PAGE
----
It wasn’t until the end of the 1990s that a typical independent oil company would routinely drill horizontally. By the mid 1990s, 2,500 horizontal wells were being drilled each year worldwide. In 1995, a DOE study found horizontal drilling could possibly be responsible for 10 billion barrels of US oil reserves up until that time. The first horizontal wells drilled in Europe were in the early 1980s by Elf Acquitaine and Institut Francis du Perole. Drilling of multilateral wells also became the norm during this time, with more than 700 multilateral wells planned around the world in 1997.

2003: BP’s Valhall field-seismic on demand

BP’s Valhall field, which started production in 1982, was one of the first to use a life of field seismic system, using a network of permanent buried cables to record 3D seismic data. In 2002, BP was one of the early adopters of 4D seismic data, which emerged around the year 2000.

“Horizontal drilling and 3D seismic testing were the first big technologies of the digital oilfield.”

The 4D technology revealed significant production induced changes to the field, so BP invested around $45m on ‘seismic-on-demand’ technology, which provided unprecedented potential to acquire high quality seismic data for reservoir monitoring. As well as providing a wealth of data it significantly reduced uncertainty. BP called the project Life of Field Seismic. In 2006, BP later added the same technology to its Clair field project, west of Shetlands in the North Sea.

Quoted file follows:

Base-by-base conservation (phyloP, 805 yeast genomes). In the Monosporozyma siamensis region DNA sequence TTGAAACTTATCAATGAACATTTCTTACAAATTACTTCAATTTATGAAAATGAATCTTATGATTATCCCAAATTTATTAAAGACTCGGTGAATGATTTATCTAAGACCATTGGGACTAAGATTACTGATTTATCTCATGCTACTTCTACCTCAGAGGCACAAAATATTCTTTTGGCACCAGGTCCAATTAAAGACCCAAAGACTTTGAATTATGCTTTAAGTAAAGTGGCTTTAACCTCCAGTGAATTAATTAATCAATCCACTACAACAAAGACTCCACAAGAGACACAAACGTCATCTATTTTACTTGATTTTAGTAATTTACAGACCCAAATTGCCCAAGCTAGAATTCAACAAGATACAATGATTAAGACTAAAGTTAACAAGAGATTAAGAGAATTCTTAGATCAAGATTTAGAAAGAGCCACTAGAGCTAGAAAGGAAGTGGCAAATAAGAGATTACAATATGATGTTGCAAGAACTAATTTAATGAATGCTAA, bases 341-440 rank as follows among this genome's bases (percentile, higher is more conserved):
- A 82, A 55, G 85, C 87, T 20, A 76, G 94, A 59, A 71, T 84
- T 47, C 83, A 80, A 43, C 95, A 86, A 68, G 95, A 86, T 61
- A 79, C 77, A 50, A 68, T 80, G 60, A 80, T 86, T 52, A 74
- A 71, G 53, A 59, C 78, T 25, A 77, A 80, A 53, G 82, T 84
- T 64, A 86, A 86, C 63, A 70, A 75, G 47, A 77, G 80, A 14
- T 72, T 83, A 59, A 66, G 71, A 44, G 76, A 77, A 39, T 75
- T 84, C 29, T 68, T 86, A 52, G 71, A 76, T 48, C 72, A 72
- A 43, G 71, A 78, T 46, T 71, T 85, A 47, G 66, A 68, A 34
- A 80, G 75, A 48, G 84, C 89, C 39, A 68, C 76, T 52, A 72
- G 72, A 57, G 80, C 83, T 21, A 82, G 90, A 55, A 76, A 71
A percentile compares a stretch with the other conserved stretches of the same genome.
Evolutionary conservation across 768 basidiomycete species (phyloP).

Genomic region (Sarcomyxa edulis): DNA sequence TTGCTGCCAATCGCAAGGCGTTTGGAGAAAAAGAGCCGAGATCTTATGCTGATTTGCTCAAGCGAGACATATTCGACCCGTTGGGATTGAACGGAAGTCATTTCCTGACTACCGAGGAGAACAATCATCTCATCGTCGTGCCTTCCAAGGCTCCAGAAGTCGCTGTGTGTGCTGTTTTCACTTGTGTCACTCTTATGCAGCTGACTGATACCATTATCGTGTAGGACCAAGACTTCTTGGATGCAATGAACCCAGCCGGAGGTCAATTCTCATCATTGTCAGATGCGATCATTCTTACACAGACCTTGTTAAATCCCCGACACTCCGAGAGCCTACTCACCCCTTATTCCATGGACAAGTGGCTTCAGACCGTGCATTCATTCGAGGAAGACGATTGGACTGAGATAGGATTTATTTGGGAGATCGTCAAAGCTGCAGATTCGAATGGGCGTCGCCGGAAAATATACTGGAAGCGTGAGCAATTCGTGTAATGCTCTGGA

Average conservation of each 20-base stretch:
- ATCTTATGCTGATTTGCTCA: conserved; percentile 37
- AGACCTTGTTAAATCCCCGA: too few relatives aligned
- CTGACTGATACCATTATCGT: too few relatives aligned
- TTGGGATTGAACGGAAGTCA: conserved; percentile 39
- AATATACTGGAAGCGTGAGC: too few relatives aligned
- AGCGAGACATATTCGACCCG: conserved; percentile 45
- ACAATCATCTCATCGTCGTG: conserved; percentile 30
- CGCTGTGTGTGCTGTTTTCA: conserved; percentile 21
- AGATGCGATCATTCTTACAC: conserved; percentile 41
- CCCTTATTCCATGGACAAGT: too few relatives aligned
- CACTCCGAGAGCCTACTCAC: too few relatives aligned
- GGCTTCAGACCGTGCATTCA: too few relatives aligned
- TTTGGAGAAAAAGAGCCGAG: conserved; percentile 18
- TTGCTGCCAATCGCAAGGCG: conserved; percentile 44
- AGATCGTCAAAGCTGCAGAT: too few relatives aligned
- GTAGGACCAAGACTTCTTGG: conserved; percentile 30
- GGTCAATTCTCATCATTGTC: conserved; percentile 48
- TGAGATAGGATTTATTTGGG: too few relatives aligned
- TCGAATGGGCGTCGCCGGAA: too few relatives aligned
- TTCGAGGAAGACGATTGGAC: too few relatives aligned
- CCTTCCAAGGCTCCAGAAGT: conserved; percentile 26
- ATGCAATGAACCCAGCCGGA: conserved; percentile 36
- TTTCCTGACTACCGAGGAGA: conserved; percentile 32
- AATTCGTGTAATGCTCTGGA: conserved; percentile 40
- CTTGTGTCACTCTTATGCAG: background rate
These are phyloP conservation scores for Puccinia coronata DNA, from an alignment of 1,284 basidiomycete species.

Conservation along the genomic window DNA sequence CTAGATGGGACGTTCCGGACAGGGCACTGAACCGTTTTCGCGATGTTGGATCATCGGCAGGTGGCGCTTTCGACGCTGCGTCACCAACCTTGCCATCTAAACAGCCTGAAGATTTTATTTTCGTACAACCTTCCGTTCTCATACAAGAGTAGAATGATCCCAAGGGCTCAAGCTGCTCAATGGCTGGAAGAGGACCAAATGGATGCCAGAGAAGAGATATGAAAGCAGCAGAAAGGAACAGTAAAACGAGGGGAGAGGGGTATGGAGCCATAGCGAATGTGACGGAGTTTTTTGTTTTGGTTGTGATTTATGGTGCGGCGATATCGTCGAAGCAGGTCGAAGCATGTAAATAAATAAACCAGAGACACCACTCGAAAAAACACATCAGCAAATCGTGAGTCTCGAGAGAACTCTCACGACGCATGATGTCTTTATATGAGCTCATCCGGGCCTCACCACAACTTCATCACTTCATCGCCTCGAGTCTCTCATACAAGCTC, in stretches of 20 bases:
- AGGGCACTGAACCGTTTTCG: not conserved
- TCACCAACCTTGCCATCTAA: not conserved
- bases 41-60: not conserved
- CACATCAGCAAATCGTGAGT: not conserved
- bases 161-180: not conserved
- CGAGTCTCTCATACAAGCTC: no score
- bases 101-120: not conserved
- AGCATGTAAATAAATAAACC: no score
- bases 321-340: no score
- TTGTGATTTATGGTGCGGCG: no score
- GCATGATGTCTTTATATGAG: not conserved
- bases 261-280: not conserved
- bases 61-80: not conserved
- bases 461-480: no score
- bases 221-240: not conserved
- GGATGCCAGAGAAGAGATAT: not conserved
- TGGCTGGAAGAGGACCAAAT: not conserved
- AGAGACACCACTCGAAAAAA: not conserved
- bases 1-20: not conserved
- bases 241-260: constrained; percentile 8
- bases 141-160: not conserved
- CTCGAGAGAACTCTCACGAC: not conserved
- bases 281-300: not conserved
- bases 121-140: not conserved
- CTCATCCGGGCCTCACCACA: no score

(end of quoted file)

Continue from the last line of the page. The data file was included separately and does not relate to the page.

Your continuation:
Also in 2003, Exxon Mobil released its Fast-Drill Process, which increases the drilling process by 80% by using a continuous real time display of mechanical specific energy as a tool to enable changes in drilling parameters, to minimise the amount of excess energy being used which enables increased efficiency.

2005: Advancements in wireless technology

Wireless capabilities now provide the backbone of many digital oil field technologies. By implementing a wireless network, multiple automated platforms can be controlled from a central location, resulting in a reduction of personnel needed to monitor the individual platforms. It also allows small, unmanned single pile platforms to be operated and controlled from a manned platform, as well as data to be transmitted from sub-sea level to the platform.

Wireless Maritime Services, a joint venture between MTN and Cingular Wireless, developed a new generation of wireless that replaced the conventional satellite very-small-aperture terminal (VSAT) technology traditionally used. The technology enabled subsea wireless transmission via bidirectional microwave radios. This also improved the effectiveness and freedom of ROVs, which by this time were used as standard.

2006: Shell’s Smart Fields Technology